So five years after hearing how Down syndrome stands out even at a genetic level, by having a 47th Chromosome, I appreciated how individuals with Down syndrome stand out physically, not just in general society, but even in the womb.

And, so, this is why there is prenatal testing for Down syndrome from a purely practical standpoint: Down syndrome was one of the first conditions tested for with amniocentesis at the dawn of prenatal testing because all it took was for the lab tech to count past 46 Chromosomes. In the newer age of prenatal screening testing, Down syndrome again is the subject of testing simply because you can look at an ultrasound and see a person with Down syndrome.

I find this statement incredibly profound. I wonder if you do, too. What meaning is in the statement, “the fetus looks like a person with Down syndrome?”

Comments

  1. The fetus looks like a person with Down Syndrome. Hmmm. I thought the whole position of pro-sbortionists was that a fetus wasn’t a person. So how can a fetus look like a person with Down Syndrome? Either it’s a person or a fetus. If its a person then abortion is murder. Only people can have Syndromes. Fetus’ cannot.

  2. Beth Biller says:

    I think it means you have an extra special little one that will love you unconditionally forever. While they will need closer chaperone, there will be no other to love you as much. Beulah will always have a greeter and one to keep the line moving quickly.

  3. Thank you both for your comments. I just wonder if those who made the realization that because a fetus with Down syndrome looks like a person with Down syndrome, and therefore distinguishing physical characteristics can be identified prenatally through ultrasound, if that realization made them reconsider what exactly they were looking at when taking those ultrasound measurements.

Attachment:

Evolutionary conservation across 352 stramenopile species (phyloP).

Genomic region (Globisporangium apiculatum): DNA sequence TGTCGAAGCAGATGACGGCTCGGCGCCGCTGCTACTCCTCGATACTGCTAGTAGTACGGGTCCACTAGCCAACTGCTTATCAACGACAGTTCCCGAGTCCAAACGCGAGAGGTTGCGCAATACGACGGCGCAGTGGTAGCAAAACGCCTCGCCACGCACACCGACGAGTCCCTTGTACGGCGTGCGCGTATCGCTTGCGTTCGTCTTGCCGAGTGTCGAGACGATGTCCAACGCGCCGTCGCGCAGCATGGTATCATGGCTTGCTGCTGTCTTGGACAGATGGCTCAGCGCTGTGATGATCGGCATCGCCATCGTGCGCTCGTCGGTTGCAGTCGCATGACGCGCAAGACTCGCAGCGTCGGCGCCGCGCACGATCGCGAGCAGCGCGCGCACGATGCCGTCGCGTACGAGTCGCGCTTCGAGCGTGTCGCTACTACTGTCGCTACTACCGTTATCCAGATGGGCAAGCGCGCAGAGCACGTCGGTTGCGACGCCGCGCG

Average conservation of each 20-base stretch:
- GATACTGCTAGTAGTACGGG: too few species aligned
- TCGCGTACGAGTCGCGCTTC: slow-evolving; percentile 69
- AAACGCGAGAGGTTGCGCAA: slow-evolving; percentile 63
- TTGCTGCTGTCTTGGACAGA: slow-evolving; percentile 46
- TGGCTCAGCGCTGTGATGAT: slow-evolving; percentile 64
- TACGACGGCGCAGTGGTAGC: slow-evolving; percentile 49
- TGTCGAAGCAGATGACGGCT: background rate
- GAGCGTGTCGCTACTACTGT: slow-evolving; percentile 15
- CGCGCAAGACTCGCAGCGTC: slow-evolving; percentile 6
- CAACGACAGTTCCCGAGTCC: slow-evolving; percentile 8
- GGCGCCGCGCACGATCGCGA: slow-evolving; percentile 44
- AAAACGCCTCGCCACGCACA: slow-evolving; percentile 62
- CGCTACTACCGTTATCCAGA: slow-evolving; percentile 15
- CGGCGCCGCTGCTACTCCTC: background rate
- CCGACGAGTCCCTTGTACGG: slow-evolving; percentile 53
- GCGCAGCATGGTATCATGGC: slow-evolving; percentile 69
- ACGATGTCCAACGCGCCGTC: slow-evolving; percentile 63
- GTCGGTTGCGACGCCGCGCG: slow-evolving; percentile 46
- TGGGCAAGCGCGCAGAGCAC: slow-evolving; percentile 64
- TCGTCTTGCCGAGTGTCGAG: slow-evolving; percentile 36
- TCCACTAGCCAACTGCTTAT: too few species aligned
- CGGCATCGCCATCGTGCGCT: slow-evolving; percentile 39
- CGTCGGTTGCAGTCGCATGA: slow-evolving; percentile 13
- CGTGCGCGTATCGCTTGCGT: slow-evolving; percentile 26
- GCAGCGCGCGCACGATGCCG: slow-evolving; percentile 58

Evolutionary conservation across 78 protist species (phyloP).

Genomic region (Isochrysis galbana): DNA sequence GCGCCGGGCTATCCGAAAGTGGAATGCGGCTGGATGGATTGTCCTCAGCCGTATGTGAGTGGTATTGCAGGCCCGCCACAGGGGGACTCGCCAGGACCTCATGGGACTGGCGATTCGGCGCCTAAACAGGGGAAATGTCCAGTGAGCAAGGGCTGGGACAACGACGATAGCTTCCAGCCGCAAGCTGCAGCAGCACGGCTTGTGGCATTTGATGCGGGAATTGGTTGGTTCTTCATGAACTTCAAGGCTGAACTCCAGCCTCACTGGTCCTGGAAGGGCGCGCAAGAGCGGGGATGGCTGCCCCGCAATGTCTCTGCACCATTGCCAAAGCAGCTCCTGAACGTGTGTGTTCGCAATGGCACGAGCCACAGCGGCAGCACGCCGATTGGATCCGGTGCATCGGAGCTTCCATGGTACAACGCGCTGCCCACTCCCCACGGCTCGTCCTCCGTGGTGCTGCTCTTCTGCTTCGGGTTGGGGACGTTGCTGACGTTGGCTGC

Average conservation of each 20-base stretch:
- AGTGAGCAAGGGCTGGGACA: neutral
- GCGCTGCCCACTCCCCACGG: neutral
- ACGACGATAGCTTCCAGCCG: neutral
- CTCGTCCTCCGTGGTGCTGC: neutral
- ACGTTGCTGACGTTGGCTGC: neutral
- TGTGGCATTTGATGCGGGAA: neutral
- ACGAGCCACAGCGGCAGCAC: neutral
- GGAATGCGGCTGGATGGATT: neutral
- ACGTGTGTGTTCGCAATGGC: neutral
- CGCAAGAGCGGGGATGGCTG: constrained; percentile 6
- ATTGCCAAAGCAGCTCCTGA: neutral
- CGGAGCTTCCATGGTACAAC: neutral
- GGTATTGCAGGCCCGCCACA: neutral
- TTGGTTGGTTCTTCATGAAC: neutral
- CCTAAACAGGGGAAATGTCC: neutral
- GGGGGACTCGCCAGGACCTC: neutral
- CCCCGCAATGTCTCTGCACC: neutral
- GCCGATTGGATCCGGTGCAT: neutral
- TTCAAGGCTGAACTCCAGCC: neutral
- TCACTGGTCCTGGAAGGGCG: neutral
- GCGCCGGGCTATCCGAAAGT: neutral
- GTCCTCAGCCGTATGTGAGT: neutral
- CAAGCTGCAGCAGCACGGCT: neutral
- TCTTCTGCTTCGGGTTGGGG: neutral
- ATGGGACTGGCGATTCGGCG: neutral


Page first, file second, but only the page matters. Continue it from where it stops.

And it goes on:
4. Thanks Mark. The statement makes it obvious. “A person’s a person, no matter how small” Dr. Suess has a deeper meaning now 🙂

  5. Matt "Pitts savior" Lytle says:

    Mark Leach- find a better cause to support. Information to make educated decisions should not be questioned.

    • You obviously haven’t read this post or any of the other hundreds posts here if you think I’m against women making informed decisions. As written extensively on this blog, however, the way prenatal testing is administered too often does not result in informed decisions being made, but rather the imposition of ignorant, bigoted, outdated, and unsupported advise and counsel about prenatal testing and the conditions tested for.

  6. Shelley Lampe says:

    Thank you for this thoughtful post Mark. It is so very very sad to me; where has the humanity of humans gone? The answer to the question is simple. Man no longer sees people as beings created by God in His image, rather, they are seen as merely animals, composed of a set of characteristics and attributes. People with “defects” are just that, defective. And since most people view children as possessions, who wants to have a Corolla when you can have a Lexus? Who wants a saltine when there are artisan breads at the table? So there is prenatal testing for DS because it’s not only okay, but acceptable, educated, and “responsible” now to say “I don’t want a defective child.” Lastly, there is money to be made indulging that barbarian mentality, which means it’s here to stay. May God have mercy on us.

    • I think studies have shown that the perception of a Corolla or a saltine as an inferior product may be just the car or cracker meant for them.

      • Shelley Lampe says:

        🙂 (Seriously though, I’m kind of a Corolla and Saltine kind of girl…which maybe is why I am also a one-of-my-children-has-DS-and-I-love-her-like-my-other-children girl too.) Thanks for all your insight Mark.

Trackbacks

  1. […] syndrome is a shortened pinky finger, which may curve inward, termed clinodactyly. This is a “soft marker” because such a finding by ultrasound is not definitive for any chromosomal condition, but […]

  2. […] (great read- Why is there Prenatal Testing for Down Syndrome) […]